Transparency effect is not a very 3D feature, but it can be achieved easily by leveraging a 3D graphics card. Imagine when we open up lots of windows; wouldn't it be nice if we could easily check how a window looks even if it is obscured by other windows? This desktop allows the user to do so by moving the mouse cursor onto the window thumbnail. The windows other than the one the user chose by selecting thumbnail become very close to transparent. This allows the user to see the selected window through the other windows. The user can move the mouse across the thumbnails next by next. This helps the user to find out the window of interest quickly.
These are some of the examples that show what we are trying to achieve--improve the usability by leveraging the 3D graphics card.
Also, there are 3D applications created by the community members. All of them are still experimental, but here, let's check out a few of them.
The first one is an image viewer named Zoetrope.
On the left side, it has thumbnails of images arranged in 3D space. It looks like a Ferris wheel. The mouse wheel motion is linked with this thumbnail wheel. This makes user navigation very convenient.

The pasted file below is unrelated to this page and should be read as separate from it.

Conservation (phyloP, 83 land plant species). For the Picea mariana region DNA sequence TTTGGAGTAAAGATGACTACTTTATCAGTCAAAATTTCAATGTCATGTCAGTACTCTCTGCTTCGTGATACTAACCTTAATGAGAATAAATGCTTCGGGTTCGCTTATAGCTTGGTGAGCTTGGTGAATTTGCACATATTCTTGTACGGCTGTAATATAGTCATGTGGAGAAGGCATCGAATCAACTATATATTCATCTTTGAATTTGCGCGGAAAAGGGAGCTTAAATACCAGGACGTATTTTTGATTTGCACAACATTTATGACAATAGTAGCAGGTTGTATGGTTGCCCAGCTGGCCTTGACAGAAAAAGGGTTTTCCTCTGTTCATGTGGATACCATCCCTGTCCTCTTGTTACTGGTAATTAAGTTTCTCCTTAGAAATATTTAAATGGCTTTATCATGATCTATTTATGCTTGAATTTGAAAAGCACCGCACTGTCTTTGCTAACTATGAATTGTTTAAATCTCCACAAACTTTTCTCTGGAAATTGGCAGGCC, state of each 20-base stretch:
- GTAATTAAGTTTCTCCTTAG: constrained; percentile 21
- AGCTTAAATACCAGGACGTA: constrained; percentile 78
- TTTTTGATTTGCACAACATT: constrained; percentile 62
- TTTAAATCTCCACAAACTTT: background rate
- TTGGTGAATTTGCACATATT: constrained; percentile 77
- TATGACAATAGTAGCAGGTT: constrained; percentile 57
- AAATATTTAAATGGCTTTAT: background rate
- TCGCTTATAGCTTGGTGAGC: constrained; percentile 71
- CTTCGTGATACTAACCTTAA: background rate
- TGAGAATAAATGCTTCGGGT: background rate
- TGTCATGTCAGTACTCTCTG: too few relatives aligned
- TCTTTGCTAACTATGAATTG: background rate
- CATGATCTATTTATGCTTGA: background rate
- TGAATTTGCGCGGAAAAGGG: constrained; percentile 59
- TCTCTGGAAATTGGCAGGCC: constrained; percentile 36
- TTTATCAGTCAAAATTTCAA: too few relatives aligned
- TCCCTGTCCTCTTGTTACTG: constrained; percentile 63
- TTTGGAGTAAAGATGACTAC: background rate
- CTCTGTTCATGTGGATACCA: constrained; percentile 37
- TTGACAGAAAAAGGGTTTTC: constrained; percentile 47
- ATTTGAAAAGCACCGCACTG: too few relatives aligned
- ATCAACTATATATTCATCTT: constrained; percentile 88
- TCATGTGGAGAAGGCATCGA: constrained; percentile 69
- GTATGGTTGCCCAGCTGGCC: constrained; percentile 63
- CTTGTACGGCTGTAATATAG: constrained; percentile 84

The second example is the background manager. This application allows the user to switch the desktop background.
As you can see, we have close to 50 background images. The background manager positions the thumbnails in the 3D space. It tries not to use up too much space but still provide good clues about each background to the user.
[Figure 8 shows] a file manager that [uses] the Z depth.
As the user opens subdirectories, the file manager grows toward the right. When it hits the right side of the screen, it starts slanting the least-used directory views, instead of dismissing them. The slanted view still gives a good visual cue to the user about the contents of the directory.